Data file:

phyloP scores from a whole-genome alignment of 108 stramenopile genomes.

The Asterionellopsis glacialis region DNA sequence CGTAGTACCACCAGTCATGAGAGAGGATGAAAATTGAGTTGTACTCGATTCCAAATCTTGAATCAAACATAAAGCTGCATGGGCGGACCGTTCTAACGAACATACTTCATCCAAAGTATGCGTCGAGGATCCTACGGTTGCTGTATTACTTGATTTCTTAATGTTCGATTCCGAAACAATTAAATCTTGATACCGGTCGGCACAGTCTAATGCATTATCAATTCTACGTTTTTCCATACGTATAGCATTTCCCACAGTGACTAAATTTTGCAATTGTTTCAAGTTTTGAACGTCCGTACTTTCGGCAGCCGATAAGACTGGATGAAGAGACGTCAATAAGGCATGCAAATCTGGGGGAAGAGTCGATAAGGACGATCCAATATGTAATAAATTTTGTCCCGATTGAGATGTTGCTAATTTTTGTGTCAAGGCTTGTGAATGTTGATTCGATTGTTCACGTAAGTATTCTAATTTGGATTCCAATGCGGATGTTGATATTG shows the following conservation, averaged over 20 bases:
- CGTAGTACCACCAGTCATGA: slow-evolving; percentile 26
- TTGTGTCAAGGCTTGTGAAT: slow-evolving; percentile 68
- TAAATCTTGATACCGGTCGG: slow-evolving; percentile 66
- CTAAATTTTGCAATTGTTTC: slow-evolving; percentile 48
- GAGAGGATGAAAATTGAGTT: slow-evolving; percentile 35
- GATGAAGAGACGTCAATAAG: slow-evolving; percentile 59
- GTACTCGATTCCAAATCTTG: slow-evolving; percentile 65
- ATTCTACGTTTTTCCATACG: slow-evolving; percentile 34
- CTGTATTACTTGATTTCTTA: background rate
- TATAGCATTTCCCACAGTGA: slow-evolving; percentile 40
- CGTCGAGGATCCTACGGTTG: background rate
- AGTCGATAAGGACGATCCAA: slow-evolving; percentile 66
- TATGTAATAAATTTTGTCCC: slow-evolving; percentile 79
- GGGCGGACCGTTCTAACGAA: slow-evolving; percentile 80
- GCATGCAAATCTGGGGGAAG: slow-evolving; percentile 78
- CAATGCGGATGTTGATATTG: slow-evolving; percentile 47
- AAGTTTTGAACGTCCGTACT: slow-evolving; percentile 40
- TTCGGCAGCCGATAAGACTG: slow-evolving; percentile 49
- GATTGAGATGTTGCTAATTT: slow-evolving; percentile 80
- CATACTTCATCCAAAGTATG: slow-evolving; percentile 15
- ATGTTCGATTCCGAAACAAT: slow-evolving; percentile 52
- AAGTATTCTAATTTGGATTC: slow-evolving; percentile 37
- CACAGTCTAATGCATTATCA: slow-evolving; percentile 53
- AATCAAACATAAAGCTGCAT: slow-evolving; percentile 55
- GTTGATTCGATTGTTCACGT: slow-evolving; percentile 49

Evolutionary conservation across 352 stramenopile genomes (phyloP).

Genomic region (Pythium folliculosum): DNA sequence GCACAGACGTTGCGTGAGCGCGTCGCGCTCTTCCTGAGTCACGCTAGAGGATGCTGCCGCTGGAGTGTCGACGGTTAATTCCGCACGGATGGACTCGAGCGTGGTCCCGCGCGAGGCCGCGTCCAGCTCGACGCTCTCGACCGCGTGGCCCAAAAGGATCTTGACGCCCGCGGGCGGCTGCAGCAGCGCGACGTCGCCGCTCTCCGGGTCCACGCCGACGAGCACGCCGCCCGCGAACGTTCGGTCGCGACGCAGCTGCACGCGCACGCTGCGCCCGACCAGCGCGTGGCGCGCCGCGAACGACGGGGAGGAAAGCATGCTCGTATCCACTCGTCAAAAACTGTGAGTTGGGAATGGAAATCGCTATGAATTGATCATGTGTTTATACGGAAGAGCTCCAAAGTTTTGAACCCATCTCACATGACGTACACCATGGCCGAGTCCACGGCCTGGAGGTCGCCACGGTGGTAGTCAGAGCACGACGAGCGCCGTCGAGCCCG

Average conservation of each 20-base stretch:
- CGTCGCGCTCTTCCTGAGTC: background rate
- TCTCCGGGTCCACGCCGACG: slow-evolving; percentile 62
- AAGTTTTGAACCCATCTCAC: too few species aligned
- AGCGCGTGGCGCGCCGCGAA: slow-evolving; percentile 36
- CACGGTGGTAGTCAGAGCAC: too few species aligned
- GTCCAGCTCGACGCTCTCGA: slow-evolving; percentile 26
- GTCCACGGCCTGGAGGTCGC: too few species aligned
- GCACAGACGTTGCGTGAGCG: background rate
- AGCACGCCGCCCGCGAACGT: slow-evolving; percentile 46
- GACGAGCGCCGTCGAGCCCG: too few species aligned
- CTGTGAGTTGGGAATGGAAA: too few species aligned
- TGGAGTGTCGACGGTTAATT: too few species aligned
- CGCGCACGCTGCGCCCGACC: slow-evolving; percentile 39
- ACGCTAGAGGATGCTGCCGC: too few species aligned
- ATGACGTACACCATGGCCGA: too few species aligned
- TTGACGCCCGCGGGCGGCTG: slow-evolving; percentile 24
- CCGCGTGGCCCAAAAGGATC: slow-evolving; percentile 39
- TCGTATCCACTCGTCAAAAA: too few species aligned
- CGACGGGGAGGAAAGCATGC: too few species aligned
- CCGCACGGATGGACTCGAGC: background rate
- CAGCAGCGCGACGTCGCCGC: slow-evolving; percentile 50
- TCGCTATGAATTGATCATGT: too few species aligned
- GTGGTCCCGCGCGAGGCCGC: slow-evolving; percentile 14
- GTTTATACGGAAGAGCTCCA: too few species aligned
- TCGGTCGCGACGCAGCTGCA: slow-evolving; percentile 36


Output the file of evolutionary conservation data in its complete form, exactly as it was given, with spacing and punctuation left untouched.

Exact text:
phyloP scores from a whole-genome alignment of 108 stramenopile genomes.

The Asterionellopsis glacialis region DNA sequence CGTAGTACCACCAGTCATGAGAGAGGATGAAAATTGAGTTGTACTCGATTCCAAATCTTGAATCAAACATAAAGCTGCATGGGCGGACCGTTCTAACGAACATACTTCATCCAAAGTATGCGTCGAGGATCCTACGGTTGCTGTATTACTTGATTTCTTAATGTTCGATTCCGAAACAATTAAATCTTGATACCGGTCGGCACAGTCTAATGCATTATCAATTCTACGTTTTTCCATACGTATAGCATTTCCCACAGTGACTAAATTTTGCAATTGTTTCAAGTTTTGAACGTCCGTACTTTCGGCAGCCGATAAGACTGGATGAAGAGACGTCAATAAGGCATGCAAATCTGGGGGAAGAGTCGATAAGGACGATCCAATATGTAATAAATTTTGTCCCGATTGAGATGTTGCTAATTTTTGTGTCAAGGCTTGTGAATGTTGATTCGATTGTTCACGTAAGTATTCTAATTTGGATTCCAATGCGGATGTTGATATTG shows the following conservation, averaged over 20 bases:
- CGTAGTACCACCAGTCATGA: slow-evolving; percentile 26
- TTGTGTCAAGGCTTGTGAAT: slow-evolving; percentile 68
- TAAATCTTGATACCGGTCGG: slow-evolving; percentile 66
- CTAAATTTTGCAATTGTTTC: slow-evolving; percentile 48
- GAGAGGATGAAAATTGAGTT: slow-evolving; percentile 35
- GATGAAGAGACGTCAATAAG: slow-evolving; percentile 59
- GTACTCGATTCCAAATCTTG: slow-evolving; percentile 65
- ATTCTACGTTTTTCCATACG: slow-evolving; percentile 34
- CTGTATTACTTGATTTCTTA: background rate
- TATAGCATTTCCCACAGTGA: slow-evolving; percentile 40
- CGTCGAGGATCCTACGGTTG: background rate
- AGTCGATAAGGACGATCCAA: slow-evolving; percentile 66
- TATGTAATAAATTTTGTCCC: slow-evolving; percentile 79
- GGGCGGACCGTTCTAACGAA: slow-evolving; percentile 80
- GCATGCAAATCTGGGGGAAG: slow-evolving; percentile 78
- CAATGCGGATGTTGATATTG: slow-evolving; percentile 47
- AAGTTTTGAACGTCCGTACT: slow-evolving; percentile 40
- TTCGGCAGCCGATAAGACTG: slow-evolving; percentile 49
- GATTGAGATGTTGCTAATTT: slow-evolving; percentile 80
- CATACTTCATCCAAAGTATG: slow-evolving; percentile 15
- ATGTTCGATTCCGAAACAAT: slow-evolving; percentile 52
- AAGTATTCTAATTTGGATTC: slow-evolving; percentile 37
- CACAGTCTAATGCATTATCA: slow-evolving; percentile 53
- AATCAAACATAAAGCTGCAT: slow-evolving; percentile 55
- GTTGATTCGATTGTTCACGT: slow-evolving; percentile 49

Evolutionary conservation across 352 stramenopile genomes (phyloP).

Genomic region (Pythium folliculosum): DNA sequence GCACAGACGTTGCGTGAGCGCGTCGCGCTCTTCCTGAGTCACGCTAGAGGATGCTGCCGCTGGAGTGTCGACGGTTAATTCCGCACGGATGGACTCGAGCGTGGTCCCGCGCGAGGCCGCGTCCAGCTCGACGCTCTCGACCGCGTGGCCCAAAAGGATCTTGACGCCCGCGGGCGGCTGCAGCAGCGCGACGTCGCCGCTCTCCGGGTCCACGCCGACGAGCACGCCGCCCGCGAACGTTCGGTCGCGACGCAGCTGCACGCGCACGCTGCGCCCGACCAGCGCGTGGCGCGCCGCGAACGACGGGGAGGAAAGCATGCTCGTATCCACTCGTCAAAAACTGTGAGTTGGGAATGGAAATCGCTATGAATTGATCATGTGTTTATACGGAAGAGCTCCAAAGTTTTGAACCCATCTCACATGACGTACACCATGGCCGAGTCCACGGCCTGGAGGTCGCCACGGTGGTAGTCAGAGCACGACGAGCGCCGTCGAGCCCG

Average conservation of each 20-base stretch:
- CGTCGCGCTCTTCCTGAGTC: background rate
- TCTCCGGGTCCACGCCGACG: slow-evolving; percentile 62
- AAGTTTTGAACCCATCTCAC: too few species aligned
- AGCGCGTGGCGCGCCGCGAA: slow-evolving; percentile 36
- CACGGTGGTAGTCAGAGCAC: too few species aligned
- GTCCAGCTCGACGCTCTCGA: slow-evolving; percentile 26
- GTCCACGGCCTGGAGGTCGC: too few species aligned
- GCACAGACGTTGCGTGAGCG: background rate
- AGCACGCCGCCCGCGAACGT: slow-evolving; percentile 46
- GACGAGCGCCGTCGAGCCCG: too few species aligned
- CTGTGAGTTGGGAATGGAAA: too few species aligned
- TGGAGTGTCGACGGTTAATT: too few species aligned
- CGCGCACGCTGCGCCCGACC: slow-evolving; percentile 39
- ACGCTAGAGGATGCTGCCGC: too few species aligned
- ATGACGTACACCATGGCCGA: too few species aligned
- TTGACGCCCGCGGGCGGCTG: slow-evolving; percentile 24
- CCGCGTGGCCCAAAAGGATC: slow-evolving; percentile 39
- TCGTATCCACTCGTCAAAAA: too few species aligned
- CGACGGGGAGGAAAGCATGC: too few species aligned
- CCGCACGGATGGACTCGAGC: background rate
- CAGCAGCGCGACGTCGCCGC: slow-evolving; percentile 50
- TCGCTATGAATTGATCATGT: too few species aligned
- GTGGTCCCGCGCGAGGCCGC: slow-evolving; percentile 14
- GTTTATACGGAAGAGCTCCA: too few species aligned
- TCGGTCGCGACGCAGCTGCA: slow-evolving; percentile 36